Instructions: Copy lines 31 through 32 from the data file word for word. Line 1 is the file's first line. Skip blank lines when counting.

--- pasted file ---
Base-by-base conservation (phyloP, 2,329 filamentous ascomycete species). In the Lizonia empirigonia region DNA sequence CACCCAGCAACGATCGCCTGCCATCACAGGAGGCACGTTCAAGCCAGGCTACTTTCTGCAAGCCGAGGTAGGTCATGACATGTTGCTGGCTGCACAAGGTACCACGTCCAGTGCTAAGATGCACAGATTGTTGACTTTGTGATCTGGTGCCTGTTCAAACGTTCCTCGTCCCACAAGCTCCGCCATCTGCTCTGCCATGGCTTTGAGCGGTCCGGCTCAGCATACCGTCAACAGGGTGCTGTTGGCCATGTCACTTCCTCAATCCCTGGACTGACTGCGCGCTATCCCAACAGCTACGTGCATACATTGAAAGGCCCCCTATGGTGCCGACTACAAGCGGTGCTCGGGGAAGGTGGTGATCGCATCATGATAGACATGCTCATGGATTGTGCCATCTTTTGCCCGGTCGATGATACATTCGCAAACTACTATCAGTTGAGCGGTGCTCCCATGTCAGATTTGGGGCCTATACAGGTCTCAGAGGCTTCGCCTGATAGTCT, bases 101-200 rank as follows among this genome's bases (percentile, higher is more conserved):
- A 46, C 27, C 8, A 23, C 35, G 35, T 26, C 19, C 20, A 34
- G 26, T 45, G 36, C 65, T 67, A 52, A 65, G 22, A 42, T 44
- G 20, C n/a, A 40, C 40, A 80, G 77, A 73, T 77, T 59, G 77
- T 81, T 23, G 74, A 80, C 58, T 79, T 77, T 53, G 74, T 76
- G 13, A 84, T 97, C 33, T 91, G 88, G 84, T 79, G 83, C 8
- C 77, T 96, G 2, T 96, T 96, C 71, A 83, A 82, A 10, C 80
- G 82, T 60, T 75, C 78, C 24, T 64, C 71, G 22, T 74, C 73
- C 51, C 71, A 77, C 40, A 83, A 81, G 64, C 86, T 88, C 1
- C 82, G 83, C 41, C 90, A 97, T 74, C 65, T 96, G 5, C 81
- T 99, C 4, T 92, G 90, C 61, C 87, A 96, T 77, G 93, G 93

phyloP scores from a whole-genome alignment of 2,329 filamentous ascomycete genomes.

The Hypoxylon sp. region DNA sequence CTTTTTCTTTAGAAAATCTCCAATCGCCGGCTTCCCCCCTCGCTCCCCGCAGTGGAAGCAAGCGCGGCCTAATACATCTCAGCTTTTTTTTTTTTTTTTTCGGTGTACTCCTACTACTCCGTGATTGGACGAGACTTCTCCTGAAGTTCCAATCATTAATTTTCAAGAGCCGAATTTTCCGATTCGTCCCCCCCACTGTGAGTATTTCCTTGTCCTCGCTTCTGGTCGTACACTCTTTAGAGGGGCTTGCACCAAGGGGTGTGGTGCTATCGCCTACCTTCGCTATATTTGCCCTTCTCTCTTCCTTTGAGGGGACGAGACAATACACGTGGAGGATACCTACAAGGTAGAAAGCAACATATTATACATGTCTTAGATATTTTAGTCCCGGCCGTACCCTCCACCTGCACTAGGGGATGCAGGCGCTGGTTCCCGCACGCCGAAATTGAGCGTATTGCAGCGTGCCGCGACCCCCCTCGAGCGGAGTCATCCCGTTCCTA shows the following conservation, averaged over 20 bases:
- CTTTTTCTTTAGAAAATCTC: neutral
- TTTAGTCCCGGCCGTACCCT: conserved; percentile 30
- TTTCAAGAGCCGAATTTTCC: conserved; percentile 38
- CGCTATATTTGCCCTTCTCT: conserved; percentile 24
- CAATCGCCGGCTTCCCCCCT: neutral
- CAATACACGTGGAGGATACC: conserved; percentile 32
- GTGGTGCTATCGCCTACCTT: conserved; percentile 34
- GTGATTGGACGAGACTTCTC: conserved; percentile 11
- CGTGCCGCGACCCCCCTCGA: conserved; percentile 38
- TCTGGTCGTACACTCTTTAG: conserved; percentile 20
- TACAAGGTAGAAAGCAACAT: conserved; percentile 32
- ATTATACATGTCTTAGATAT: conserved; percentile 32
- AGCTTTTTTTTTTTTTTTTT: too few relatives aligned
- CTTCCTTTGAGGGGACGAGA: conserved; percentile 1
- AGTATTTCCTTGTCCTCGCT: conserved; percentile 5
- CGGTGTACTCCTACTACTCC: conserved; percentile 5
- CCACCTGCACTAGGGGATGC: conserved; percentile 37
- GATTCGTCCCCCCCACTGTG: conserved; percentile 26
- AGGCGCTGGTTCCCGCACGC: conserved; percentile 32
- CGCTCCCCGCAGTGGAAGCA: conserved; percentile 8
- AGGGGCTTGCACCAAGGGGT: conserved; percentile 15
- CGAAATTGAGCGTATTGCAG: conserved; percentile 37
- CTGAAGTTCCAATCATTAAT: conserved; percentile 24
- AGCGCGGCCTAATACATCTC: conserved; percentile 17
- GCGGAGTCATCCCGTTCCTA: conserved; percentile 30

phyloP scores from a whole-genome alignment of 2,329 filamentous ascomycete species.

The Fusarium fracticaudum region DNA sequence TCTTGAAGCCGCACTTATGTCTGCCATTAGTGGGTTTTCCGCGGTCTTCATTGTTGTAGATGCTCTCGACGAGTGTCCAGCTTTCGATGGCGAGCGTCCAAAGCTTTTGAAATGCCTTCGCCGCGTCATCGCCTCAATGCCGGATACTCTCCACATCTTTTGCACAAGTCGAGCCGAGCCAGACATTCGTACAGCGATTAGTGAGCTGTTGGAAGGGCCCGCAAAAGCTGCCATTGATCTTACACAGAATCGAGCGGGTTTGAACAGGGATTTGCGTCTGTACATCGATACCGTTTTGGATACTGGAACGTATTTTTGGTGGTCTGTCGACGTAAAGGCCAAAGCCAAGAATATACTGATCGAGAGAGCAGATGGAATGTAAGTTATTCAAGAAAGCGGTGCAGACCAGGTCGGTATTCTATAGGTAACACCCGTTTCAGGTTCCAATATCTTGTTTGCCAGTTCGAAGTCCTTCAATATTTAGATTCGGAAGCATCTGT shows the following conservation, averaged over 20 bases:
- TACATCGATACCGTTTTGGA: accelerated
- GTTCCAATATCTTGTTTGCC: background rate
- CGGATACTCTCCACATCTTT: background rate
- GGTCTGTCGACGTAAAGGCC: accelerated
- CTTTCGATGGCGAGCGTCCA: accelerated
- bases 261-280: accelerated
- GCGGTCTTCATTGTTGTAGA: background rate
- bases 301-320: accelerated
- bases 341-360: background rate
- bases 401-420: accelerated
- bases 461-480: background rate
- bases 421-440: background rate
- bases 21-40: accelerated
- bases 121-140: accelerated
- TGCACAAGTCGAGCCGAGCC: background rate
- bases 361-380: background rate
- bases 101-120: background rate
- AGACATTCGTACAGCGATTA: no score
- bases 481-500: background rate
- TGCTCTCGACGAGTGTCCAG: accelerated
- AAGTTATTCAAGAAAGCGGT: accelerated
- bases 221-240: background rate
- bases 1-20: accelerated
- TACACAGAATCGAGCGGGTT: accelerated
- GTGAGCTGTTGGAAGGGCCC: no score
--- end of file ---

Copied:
- GATTCGTCCCCCCCACTGTG: conserved; percentile 26
- AGGCGCTGGTTCCCGCACGC: conserved; percentile 32